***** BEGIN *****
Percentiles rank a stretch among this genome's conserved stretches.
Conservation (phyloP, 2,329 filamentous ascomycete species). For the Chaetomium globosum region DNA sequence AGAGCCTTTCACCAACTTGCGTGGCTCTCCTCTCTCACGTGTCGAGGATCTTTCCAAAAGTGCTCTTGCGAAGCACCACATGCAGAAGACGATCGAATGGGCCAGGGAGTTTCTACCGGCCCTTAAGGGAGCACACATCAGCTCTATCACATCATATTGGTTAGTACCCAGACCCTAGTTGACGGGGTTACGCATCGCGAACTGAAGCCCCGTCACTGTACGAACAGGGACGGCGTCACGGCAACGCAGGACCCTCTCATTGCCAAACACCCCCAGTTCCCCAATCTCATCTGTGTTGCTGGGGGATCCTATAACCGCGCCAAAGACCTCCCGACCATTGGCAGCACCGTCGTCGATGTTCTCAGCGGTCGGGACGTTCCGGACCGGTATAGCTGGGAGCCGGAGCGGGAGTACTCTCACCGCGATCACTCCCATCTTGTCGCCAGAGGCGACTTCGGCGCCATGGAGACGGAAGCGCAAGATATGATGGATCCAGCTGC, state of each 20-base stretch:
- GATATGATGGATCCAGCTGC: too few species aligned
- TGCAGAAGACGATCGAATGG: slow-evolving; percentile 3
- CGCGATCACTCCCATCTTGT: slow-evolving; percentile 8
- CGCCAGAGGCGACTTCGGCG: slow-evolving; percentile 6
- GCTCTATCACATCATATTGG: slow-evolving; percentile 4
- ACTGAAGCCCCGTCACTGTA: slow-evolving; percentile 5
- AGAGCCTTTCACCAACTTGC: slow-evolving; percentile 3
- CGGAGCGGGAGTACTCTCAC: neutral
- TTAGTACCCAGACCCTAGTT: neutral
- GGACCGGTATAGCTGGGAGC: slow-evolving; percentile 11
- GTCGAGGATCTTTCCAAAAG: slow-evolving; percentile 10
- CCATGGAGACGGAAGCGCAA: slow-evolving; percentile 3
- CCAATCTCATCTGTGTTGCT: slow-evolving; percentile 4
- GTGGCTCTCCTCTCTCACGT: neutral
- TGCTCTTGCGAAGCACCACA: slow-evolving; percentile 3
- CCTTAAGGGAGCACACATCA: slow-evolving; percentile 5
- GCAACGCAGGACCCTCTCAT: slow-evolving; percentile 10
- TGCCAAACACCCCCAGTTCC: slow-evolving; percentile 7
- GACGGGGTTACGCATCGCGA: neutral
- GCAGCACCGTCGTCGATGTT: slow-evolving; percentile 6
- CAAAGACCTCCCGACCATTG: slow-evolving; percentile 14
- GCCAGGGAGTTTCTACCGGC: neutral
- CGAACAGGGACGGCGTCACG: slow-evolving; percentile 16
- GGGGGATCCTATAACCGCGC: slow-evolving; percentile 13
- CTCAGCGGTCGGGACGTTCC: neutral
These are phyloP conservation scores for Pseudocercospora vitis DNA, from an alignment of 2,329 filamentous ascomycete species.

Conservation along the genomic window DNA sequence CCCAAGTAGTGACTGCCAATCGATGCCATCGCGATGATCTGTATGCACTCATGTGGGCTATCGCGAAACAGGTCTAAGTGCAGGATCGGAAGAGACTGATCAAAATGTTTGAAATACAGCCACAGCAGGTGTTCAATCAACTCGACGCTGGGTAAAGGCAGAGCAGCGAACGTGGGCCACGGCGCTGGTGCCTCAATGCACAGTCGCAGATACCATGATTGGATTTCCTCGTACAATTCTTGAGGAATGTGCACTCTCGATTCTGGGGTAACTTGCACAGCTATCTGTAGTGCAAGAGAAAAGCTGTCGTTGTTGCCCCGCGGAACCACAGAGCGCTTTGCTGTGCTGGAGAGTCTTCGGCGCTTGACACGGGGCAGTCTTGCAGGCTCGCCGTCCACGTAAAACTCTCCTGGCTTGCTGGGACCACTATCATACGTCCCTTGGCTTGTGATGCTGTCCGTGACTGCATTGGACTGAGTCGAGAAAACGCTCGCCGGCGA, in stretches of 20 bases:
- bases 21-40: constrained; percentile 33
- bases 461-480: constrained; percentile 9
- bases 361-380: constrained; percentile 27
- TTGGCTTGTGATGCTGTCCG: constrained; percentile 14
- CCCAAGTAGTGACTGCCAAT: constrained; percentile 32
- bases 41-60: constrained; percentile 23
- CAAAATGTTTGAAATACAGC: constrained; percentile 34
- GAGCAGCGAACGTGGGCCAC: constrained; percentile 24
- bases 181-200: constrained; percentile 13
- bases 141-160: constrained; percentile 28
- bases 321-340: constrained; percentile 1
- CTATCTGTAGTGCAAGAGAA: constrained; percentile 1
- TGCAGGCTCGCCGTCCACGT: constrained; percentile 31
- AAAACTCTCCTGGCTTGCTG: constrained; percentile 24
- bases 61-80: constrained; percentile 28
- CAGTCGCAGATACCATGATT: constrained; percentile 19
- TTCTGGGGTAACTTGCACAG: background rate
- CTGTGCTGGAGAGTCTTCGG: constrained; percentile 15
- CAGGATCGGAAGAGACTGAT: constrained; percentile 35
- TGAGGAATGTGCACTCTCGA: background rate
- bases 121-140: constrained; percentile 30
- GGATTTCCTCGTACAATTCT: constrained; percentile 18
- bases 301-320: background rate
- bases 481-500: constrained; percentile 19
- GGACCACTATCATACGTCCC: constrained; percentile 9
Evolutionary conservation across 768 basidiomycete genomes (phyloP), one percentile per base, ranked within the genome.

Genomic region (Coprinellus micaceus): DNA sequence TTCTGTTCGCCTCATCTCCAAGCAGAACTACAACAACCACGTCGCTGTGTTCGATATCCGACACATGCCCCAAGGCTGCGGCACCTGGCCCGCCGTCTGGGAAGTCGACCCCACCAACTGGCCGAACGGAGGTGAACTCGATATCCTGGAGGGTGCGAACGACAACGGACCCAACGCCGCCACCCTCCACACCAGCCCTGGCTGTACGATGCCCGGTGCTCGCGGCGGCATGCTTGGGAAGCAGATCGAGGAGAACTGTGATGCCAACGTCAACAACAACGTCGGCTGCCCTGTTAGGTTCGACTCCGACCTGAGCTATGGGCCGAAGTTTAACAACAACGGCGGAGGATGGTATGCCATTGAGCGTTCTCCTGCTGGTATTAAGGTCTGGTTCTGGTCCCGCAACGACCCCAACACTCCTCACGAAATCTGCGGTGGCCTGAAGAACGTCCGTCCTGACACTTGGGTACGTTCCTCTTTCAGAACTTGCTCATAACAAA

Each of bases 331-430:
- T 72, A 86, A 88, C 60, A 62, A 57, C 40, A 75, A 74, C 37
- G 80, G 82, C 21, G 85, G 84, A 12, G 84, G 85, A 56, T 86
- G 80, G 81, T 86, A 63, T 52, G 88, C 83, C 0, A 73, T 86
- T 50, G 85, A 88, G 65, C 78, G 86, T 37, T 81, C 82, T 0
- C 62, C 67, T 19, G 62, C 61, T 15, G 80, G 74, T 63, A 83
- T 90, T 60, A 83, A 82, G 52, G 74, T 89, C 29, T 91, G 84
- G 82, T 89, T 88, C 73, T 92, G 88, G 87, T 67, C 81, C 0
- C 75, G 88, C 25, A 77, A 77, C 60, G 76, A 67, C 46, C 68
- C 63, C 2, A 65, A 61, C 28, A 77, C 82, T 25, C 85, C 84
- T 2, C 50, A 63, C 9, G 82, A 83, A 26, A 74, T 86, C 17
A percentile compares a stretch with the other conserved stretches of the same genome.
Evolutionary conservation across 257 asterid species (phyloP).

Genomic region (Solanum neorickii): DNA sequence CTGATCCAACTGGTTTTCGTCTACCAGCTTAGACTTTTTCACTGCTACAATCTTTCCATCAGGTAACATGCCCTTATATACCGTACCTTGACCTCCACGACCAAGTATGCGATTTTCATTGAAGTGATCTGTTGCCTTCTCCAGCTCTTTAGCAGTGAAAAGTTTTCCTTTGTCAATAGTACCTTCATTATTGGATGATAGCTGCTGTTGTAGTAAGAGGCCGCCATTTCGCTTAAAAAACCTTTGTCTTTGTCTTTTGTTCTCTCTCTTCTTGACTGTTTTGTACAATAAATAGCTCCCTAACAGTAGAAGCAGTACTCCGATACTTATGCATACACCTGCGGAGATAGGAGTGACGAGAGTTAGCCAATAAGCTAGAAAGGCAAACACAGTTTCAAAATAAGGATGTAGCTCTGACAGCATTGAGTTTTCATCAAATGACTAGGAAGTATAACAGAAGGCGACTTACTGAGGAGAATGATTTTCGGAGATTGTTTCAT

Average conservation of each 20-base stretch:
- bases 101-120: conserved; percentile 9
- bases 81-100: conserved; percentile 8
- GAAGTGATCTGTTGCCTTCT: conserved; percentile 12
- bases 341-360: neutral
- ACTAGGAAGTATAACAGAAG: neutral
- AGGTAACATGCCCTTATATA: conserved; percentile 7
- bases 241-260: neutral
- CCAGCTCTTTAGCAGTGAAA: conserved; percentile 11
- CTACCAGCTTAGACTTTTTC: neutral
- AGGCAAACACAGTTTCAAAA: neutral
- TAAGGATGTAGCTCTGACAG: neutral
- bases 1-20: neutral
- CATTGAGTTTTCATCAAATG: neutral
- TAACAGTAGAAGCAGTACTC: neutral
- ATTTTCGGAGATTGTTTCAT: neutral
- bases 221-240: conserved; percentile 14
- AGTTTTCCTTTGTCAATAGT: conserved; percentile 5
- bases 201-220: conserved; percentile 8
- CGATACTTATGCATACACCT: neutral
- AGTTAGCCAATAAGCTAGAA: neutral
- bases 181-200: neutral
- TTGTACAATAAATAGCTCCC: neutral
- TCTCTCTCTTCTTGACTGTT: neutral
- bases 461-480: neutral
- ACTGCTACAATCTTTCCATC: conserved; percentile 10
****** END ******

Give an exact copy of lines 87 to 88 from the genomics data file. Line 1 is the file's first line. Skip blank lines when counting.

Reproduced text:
- bases 221-240: conserved; percentile 14
- AGTTTTCCTTTGTCAATAGT: conserved; percentile 5